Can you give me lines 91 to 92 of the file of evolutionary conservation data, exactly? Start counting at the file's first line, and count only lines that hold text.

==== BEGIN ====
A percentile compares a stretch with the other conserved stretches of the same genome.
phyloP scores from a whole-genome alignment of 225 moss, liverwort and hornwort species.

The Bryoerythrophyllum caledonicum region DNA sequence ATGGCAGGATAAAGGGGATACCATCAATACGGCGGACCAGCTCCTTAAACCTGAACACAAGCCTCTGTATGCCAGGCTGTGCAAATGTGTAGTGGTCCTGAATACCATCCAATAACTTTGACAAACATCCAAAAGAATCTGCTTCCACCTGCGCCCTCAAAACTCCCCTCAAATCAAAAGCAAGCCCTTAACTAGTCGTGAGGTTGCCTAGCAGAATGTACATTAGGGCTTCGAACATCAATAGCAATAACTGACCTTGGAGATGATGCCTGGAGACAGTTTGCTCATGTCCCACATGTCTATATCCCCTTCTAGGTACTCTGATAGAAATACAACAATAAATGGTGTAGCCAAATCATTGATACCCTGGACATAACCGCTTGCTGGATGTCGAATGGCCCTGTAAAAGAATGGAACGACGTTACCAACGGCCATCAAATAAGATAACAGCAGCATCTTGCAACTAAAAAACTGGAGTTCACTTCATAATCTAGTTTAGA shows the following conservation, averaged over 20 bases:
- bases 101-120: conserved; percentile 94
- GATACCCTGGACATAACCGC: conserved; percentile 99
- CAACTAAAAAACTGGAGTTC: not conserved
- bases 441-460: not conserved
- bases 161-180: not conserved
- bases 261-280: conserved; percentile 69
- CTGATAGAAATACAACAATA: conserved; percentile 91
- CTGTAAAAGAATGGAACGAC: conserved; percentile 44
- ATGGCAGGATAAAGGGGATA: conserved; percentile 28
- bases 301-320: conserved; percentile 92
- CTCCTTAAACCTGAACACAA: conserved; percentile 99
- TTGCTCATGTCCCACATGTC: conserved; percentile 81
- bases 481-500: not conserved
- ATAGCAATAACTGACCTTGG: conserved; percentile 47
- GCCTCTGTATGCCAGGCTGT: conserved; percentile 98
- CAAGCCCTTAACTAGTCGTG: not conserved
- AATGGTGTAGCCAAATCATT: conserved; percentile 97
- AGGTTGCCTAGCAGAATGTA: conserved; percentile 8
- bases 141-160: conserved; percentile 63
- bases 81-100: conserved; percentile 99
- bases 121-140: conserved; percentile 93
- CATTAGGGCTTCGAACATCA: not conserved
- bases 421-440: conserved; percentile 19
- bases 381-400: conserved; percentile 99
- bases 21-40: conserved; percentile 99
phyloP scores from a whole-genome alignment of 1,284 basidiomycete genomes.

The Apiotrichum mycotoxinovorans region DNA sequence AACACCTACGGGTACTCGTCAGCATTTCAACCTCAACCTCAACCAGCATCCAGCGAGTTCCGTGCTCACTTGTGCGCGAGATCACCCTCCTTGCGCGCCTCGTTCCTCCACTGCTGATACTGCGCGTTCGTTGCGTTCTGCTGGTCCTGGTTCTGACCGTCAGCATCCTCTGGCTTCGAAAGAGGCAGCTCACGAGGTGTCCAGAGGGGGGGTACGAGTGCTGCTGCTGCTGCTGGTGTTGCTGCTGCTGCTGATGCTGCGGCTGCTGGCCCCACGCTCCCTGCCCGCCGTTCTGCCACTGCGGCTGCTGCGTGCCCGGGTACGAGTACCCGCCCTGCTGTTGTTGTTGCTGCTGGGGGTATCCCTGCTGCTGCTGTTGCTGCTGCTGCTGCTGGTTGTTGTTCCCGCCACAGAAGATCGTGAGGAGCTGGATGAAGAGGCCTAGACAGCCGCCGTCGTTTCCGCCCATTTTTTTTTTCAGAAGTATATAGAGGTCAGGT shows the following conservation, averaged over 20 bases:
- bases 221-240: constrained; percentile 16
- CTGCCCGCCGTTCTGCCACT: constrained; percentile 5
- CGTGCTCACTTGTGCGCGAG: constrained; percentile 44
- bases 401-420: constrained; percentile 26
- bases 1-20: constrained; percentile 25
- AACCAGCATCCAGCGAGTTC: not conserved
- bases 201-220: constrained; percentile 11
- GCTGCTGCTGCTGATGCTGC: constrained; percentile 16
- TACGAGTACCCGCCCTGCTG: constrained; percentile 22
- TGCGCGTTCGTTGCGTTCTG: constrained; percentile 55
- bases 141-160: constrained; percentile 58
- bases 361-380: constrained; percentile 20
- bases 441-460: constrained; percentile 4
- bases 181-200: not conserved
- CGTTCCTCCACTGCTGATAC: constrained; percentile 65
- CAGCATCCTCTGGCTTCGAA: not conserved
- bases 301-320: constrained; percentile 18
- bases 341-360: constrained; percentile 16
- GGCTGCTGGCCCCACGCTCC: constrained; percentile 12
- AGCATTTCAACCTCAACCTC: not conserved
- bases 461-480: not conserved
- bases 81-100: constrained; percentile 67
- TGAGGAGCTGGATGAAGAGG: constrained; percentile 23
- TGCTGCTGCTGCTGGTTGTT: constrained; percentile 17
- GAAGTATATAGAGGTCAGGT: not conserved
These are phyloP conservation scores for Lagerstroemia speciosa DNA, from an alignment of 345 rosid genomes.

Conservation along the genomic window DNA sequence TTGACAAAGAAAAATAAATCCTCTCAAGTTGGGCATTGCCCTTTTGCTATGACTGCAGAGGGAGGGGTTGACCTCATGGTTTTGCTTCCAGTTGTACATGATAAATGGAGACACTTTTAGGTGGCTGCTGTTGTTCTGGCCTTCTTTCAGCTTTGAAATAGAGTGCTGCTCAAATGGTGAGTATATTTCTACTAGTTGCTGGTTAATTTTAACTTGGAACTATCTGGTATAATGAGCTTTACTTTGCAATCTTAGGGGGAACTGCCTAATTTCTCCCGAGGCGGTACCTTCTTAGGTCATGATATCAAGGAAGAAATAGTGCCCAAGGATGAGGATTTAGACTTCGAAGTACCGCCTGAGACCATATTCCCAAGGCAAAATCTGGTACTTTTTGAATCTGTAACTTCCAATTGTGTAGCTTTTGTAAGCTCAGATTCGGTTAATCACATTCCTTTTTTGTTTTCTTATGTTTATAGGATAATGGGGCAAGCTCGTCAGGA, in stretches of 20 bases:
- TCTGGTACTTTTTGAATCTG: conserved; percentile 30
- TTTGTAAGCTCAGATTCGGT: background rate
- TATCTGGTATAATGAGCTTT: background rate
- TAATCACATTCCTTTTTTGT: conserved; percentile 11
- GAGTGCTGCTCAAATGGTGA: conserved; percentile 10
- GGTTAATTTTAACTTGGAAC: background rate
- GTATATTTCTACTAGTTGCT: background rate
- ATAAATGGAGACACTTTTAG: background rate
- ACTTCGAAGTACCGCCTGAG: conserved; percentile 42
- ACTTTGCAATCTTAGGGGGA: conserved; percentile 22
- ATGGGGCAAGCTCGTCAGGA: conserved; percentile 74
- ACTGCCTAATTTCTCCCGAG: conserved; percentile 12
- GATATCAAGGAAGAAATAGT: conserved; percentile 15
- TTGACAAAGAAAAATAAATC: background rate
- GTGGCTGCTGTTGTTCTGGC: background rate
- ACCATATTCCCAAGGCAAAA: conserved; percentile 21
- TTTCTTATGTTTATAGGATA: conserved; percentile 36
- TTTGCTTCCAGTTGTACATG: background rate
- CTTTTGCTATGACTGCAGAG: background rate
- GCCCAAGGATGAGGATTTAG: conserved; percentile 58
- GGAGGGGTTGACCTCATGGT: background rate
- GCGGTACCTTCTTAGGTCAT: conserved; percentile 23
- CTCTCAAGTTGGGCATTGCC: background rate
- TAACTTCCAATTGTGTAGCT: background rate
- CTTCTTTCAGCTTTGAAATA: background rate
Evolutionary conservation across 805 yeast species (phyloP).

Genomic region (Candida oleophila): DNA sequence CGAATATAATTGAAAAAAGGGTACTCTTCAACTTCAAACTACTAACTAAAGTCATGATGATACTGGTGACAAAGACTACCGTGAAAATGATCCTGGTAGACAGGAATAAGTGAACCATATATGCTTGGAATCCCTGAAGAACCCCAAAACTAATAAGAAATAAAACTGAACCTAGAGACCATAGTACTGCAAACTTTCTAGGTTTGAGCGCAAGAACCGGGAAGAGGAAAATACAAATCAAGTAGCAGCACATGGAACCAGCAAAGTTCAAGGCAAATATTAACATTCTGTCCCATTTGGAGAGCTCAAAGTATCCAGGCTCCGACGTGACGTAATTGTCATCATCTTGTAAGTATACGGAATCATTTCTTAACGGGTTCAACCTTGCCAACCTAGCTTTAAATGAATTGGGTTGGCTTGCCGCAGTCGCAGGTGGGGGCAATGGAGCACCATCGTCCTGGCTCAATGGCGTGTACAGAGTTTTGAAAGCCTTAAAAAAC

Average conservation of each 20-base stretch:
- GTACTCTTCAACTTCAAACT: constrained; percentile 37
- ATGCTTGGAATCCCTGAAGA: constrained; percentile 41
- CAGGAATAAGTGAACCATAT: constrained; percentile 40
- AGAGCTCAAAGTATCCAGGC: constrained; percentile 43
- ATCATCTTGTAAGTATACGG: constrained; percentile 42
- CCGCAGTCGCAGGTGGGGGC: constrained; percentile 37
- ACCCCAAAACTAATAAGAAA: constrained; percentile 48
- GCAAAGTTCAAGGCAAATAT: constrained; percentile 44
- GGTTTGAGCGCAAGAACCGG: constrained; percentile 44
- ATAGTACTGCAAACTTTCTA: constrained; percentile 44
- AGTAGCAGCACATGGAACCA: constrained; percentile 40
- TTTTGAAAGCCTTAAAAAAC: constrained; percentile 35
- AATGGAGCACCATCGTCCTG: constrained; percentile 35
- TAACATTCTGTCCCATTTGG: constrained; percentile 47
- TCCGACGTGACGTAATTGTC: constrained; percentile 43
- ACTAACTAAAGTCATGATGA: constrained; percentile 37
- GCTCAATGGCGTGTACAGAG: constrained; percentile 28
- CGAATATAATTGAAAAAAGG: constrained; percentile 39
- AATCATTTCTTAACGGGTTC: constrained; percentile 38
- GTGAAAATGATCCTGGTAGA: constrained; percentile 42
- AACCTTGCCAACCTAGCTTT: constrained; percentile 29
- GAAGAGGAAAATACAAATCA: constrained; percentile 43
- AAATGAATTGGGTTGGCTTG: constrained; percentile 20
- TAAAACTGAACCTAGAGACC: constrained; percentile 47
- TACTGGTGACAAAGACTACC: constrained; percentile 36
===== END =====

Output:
- CCGCAGTCGCAGGTGGGGGC: constrained; percentile 37
- ACCCCAAAACTAATAAGAAA: constrained; percentile 48